Saturday, February 7, 2015

On boredom

Boredom is not the enemy.
It is not the parent's foe.
It is the child's inspiration.
It is the goal.

Okay folks, let's talk boredom today.  Let me start by saying that I LOVE to plan activities for my children.  I plan them because they are fun/educational/interesting/fun/memory-making/fun, but NOT to "keep my kids busy."  That is their job.

I believe that we have seen a huge decline in the amount of childhood play for two reasons:

1) Overuse of Screens
2) Lack of boredom

I will address the screens issue in another post, but here I am going to discuss boredom.

In this uber-connected, Pinterest-perusing, ability-testing society, it is very easy to feel like your main parenting responsibility is to keep your child occupied and enriched at all times.  The years are short and time is already running out for them to master all the skills you'd love for them to have.  And so you fill their days to the brim with great things: school, gymnastics, piano, horseback riding, taekwondo (just to name a few of my family's activities).  Add in competitive sports and, heaven forbid, your child needs some form of therapy- PT, OT, speech- and your week is full to bursting.  When are our children bored (besides all that time we spend in the car between activities)?

When are they bored and not buckled in?!

It is when our kids are bored that become inventive.  They pretend, they scheme, they plan, they build, they problem-solve and occasionally draw murals on our walls.  They create worlds that delight them, scare them, intrigue them, and then they figure out how to deal with those emotions.  They care for one another, or argue.  They have fights, play separately, get bored all over again, and discover that playing together is worth getting over the fight.  They fall down, look to see if you noticed, and then get up and brush themselves off.  They practice being adults- they practice being just like us.

So please, oh please, oh please, leave time in your week for your kids to be bored.  When they come to you and complain that they are bored, nod your head and say, "huh" and then begin a mind-numbing task like picking lint out of the dryer vent.  Invite them to join you.  Offer to find them something to sweep out in the garage (but do NOT make them do their chores...see "chores should not be punishment if you actually want kids to do them.")  But most of all, just ignore them and be boring yourself.  Don't engage them and they will eventually tire of you and find something else to do.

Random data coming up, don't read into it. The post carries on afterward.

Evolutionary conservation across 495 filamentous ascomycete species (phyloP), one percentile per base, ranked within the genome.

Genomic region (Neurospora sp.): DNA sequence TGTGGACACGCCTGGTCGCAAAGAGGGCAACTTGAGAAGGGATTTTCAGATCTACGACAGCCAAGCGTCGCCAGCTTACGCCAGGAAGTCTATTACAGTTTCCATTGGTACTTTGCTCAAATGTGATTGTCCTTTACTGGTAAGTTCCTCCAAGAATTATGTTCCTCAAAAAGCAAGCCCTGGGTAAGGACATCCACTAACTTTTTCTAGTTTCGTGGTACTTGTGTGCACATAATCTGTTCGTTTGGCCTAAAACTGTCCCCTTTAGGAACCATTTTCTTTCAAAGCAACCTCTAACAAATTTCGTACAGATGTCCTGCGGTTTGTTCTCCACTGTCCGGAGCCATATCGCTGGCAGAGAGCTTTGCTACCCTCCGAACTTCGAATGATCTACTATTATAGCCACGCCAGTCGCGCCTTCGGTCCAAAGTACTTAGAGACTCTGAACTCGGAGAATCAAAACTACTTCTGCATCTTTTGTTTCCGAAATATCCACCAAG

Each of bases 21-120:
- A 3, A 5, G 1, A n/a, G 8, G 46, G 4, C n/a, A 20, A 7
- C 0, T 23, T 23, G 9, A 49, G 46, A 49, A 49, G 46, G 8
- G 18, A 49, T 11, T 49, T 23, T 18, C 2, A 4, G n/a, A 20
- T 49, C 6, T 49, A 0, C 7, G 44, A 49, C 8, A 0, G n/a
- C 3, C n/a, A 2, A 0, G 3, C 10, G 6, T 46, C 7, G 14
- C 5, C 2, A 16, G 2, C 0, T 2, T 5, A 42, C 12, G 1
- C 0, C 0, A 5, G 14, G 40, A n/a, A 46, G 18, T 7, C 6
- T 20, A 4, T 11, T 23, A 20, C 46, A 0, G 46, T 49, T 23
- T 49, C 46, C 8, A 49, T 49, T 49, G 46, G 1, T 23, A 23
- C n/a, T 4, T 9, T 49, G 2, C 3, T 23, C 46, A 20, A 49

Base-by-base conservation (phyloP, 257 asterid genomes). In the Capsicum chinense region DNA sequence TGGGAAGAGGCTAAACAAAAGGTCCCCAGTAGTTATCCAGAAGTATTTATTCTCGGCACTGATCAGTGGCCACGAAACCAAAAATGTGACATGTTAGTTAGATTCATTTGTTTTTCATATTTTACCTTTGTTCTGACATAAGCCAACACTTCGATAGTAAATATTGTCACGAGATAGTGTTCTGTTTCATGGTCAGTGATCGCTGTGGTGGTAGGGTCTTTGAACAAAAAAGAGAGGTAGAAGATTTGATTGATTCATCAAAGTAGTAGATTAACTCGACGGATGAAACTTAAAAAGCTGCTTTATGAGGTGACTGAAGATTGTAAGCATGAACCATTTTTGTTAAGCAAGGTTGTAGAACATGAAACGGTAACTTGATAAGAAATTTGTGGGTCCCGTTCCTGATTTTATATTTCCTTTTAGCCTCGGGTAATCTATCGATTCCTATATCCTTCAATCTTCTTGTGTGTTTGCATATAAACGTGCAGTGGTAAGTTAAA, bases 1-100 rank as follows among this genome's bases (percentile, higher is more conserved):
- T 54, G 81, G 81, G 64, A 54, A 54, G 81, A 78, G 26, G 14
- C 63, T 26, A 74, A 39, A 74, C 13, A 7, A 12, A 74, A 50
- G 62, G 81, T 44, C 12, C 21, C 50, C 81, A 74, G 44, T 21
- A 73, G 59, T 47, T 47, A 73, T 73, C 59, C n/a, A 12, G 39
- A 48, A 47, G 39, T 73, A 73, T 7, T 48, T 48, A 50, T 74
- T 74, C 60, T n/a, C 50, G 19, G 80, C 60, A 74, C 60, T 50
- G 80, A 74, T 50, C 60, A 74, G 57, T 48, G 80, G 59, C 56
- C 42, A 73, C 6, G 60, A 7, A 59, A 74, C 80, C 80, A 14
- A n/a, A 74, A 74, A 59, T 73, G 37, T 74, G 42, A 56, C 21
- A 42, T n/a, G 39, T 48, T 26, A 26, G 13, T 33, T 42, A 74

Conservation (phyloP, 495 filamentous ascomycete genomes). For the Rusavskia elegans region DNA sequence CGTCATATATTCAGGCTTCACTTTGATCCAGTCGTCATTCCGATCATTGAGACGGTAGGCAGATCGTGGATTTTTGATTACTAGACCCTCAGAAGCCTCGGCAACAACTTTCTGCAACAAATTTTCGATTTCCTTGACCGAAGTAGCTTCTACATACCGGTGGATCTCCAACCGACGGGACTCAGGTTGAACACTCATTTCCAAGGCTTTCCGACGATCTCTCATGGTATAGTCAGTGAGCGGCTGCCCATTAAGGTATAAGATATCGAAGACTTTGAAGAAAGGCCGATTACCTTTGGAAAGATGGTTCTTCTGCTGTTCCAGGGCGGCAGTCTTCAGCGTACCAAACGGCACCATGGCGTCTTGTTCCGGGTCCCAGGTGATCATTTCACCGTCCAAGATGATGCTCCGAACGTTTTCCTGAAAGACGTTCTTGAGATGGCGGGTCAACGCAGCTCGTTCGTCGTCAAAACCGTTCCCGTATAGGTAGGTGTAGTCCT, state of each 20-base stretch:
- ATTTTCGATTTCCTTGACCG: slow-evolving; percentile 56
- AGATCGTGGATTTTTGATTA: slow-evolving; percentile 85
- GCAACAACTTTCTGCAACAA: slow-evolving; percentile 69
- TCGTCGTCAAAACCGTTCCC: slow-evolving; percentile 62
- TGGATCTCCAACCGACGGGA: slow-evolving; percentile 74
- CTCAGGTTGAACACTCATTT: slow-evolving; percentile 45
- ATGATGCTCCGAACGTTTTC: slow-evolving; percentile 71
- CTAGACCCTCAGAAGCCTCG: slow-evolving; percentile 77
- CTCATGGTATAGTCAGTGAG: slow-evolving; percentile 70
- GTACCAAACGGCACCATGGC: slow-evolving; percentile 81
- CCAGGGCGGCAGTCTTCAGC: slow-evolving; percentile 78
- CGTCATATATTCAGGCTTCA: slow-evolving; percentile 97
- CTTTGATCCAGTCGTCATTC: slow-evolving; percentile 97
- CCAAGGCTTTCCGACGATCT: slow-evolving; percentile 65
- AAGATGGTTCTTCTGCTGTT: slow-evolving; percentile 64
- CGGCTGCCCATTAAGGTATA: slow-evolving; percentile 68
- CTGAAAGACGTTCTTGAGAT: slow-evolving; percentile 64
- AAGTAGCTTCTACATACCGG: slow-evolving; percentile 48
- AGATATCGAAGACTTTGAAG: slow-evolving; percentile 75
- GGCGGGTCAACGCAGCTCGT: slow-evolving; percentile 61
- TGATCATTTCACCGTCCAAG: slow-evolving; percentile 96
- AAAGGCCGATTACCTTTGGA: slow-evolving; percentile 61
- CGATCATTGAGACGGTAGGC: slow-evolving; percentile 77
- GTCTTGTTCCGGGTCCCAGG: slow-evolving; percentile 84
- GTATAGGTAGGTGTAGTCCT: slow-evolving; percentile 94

When they come to you and request balloons, tape, help reaching the dress-up bin, get them what they need and then return to being boring.  You'll be amazed- their play will get better and better, and then one day you'll ignore your children while you work on a blog post (ahem) and you'll come upstairs to find that your daughters have planned a party- complete with balloons, party games, dress up outfits for the whole family, a calendar of events, handwritten signs (who says play can't reinforce academic skills) and wrapped up "gifts."  They are working harder than most employees on a good day.  They are conversing, compromising, problem-solving (because tying balloons is hard!), working together (not sure how they got the balloons taped so high on the wall, probably don't want to know), and demonstrating all the skills they need to be grown.  Demonstrating all the skills they need to continue to learn for the rest of their lives.

So if we run out of time for those bagpipe or fencing lessons, I feel confident that they will find a way to pick those things up in the future if they would like.  Of course, they might be too busy planning parties- or running the country.

Embrace the boredom!

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